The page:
We've had a good week for wildlife, with spectacular visits from whales and seals.
Southern Right Whale
Early Monday evening we were raised over the radio by James declaring he had a whale in the entrance to the bay. Quickly throwing on insulated boiler suit, jacket, boots, hat and gloves (I've learned from experience that it's far better to be a minute later and prepared than the first one there who has to leave after a few minutes to put on more layers) we rushed out to join him.
We'd had a couple of whales close in the previous few days so weren't too surprised, until we saw it blow from just behind the rocky point in front of base. This one was close in. Taking advantage of the low tide we scrambled out across the rocks until we were on one side of the narrow entrance to the bay, the other side less than 30 meters away. In between us this whale repeatedly raised it's head then dropped below the surface.
That day there had been huge numbers of gulls, terns, duck and petrels feeding in the shallows. In places you could see the pink mist where krill and other marine crustaceans had washed up close. I guess a current had a brought a swarm our direction and those that depend on it, including this whale, had followed.
It seemed such a small space for it to be feeding it we were a little worried it had swum in and got caught as the tide dropped, and were even considering what we would do if we found it lying on one of the beaches the following day.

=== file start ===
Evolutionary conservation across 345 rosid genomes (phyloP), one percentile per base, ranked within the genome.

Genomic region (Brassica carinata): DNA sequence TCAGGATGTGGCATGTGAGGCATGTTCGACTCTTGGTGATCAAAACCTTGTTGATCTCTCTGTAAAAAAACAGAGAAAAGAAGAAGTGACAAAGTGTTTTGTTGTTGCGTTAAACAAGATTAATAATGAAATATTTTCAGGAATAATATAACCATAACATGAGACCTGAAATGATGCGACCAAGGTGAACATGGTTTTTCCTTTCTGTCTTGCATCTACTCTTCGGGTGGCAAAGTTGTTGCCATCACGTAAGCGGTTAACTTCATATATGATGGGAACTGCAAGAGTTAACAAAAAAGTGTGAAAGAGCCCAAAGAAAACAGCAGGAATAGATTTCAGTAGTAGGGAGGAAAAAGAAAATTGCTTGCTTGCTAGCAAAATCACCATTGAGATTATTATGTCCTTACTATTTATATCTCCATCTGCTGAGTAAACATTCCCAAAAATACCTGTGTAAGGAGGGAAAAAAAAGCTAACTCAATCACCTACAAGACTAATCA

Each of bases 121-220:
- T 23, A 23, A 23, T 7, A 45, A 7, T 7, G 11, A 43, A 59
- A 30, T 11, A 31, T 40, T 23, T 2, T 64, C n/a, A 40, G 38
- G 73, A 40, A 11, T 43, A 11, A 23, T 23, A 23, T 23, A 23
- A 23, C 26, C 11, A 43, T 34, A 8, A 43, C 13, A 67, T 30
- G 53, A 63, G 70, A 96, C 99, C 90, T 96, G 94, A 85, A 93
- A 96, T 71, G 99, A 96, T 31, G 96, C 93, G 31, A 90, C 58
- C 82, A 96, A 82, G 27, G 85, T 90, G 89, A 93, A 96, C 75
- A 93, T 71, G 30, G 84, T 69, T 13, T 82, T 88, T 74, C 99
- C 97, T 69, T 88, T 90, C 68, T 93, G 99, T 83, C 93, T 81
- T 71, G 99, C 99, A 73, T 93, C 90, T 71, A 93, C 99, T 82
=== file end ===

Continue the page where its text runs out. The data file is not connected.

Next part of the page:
It has been a good winter for leopard seals with several familiar individuals returning, some of them after long absences, and a number of new records. Most of the sightings have been of animals sleeping in the water, just nostrils above the surface. When we're lucky they haul out on the beaches and occasionally we see them feeding.
A leopard seal eating is one of the most exciting wildlife spectacles I have witnessed. We never see them catch their prey but if you're lucky you catch them at the point when they're pushing a penguin or small seal round on the surface, after the kill but before the feed.
Again we were alerted by James, running across the beach to where he'd seen a gathering of scavengers - skuas, gulls, giant petrels - all hovering over one point, then a big splash in the water as the thrashing began.
Leopard seals grip their prey, in this case an unfortunate fur seal, in their incredible teeth then whip them through the air, slamming them down against the sea surface. This flaying is reminiscent of the way crocodiles throw their prey around. It's brutal but compelling and an impressive show of strength.